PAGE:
Slack now maintains her own “trifecta career” of opera roles, concerts, and recitals. Her work spans multiple venues and genres, from the Met Opera stage performing Terence Blanchard’s Fire Shut Up In My Bones to the Met Museum performing Shawn Okpebholo’s chamber work, Songs in Flight. Where she sang Verdi’s Aida, she might also sing dwb (driving while black), a one-act, one-woman chamber opera by composer Susan Kander and librettist Roberta Gumbel.

She also hosts a Facebook Live talk show called #KikiKonversations where she sits with other singers, accompanists, stage directors, artistic directors, composers, agents, managers — people spanning every arena of the field. In the first conversation with mezzo-soprano J’Nai Bridges, Slack talked about the transition from being a young artist to a full-time professional singer. “The hardest part was finding my voice,” Slack said. “Not finding my voice,” she continued while pointing at her throat, “but finding my voice,” she repeated, pointing one finger at her head and the other at her heart, “finding out what I wanted to say and how I wanted to say it.”

Figure it out she did, as evidenced by her latest commissioning project, which was born from a composer roundtable hosted on #KikiKonversations. Premiering Aug. 1 as part of Ravinia Festival in Chicago, African Queens features new songs by eight leading Black composers: Jasmine Barnes, Damien Geter, Jessie Montgomery, Shawn Okpebholo, Dave Ragland, Carlos Simon, Will Liverman, and Joel Thompson. The texts by Lorene Cary, Alicia Haymer, Tsitsi Ella Jaji, Deborah D.E.E.P Mouton, and Jay Saint Flono (Slack’s creative collaborator on the project) each represent a different African queen, from the Queen Mother of the Zulu Nation to Nanny of the Jamaican Maroons.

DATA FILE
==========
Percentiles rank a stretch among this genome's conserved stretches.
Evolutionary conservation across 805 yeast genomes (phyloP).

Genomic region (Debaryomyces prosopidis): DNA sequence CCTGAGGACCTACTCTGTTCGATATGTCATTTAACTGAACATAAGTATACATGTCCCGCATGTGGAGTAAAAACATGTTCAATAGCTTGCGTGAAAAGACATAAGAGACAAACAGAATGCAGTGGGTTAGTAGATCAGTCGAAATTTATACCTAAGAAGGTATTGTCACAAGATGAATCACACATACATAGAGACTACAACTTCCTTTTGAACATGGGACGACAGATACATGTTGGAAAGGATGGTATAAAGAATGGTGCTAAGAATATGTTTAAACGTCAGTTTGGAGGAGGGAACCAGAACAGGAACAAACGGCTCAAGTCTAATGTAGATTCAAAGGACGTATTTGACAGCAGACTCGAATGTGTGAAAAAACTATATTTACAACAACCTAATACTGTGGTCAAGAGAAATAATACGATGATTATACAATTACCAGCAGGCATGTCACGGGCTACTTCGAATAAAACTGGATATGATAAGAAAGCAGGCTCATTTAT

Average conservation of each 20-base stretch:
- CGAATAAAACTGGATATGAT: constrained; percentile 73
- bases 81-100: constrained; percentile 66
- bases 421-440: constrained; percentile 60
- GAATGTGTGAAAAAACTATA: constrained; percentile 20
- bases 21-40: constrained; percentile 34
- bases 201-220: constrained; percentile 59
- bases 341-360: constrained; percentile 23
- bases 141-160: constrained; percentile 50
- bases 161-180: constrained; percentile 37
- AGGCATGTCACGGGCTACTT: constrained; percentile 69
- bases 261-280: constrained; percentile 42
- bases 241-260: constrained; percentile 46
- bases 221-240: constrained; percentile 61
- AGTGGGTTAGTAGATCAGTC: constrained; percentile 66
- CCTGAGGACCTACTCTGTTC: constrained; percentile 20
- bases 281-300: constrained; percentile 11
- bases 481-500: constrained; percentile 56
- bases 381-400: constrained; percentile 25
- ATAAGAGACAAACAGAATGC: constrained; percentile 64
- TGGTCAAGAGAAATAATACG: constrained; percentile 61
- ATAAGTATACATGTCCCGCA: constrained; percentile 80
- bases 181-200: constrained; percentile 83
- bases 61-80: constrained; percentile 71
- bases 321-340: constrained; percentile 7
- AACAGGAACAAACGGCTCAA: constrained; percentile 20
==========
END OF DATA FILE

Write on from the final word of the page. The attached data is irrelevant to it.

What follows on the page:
“Jay and I researched several queens and found many tremendous stories,” Slack explains. “It was difficult to choose, but I submitted 12-15 stories for the composers to select whichever queen spoke to them… What I learned is that we don’t have to do another opera about Cleopatra, Nefertiti, or just settle for Aida as the representation of African royalty. These women’s stories are powerful and there are plenty to choose from! We have more than enough to create new roles to perform on the lyric stage. This is why I created this recital in the first place  — so that it sparks interest to develop and present these stories that have been historically ignored.”

Karen Slack -- Photo by Kia Caldwell

Karen Slack — Photo by Kia Caldwell

The upcoming premiere is a bold showpiece for Slack’s voice  — coming from the world of “traditional, large-voiced singers [that] aren’t typical in contemporary classical music,” Slack pointed out. “Four of the composers have written for me in the past and already know specific aspects of my voice, so it was wonderful to receive the songs and see what new surprises they created,” she continued. “They each surprised me in one way or the other and wrote completely different pieces than I expected.”

Following the Aug. 1 world premiere at Ravinia, Slack and pianist Kevin Miller will tour African Queens across the United States, including performances at Aspen Music Festival and School, Washington Performing Arts, 92NY, and the Nashville Symphony. The recital program is a manifestation of the visibility Slack brings to the experiences of Black musicians on every level of the industry, in every arena, building on the work of people before her like Leontyne Price and Jessye Norman.

“Our generation, we are not doing what the generation before us did, and the generation before that. We’re actually in it and making space; in it and taking people along with us; in it and advocating” Slack shares. And she doesn’t question her choice to speak up and out. “I earned the stripes; I earned the right.”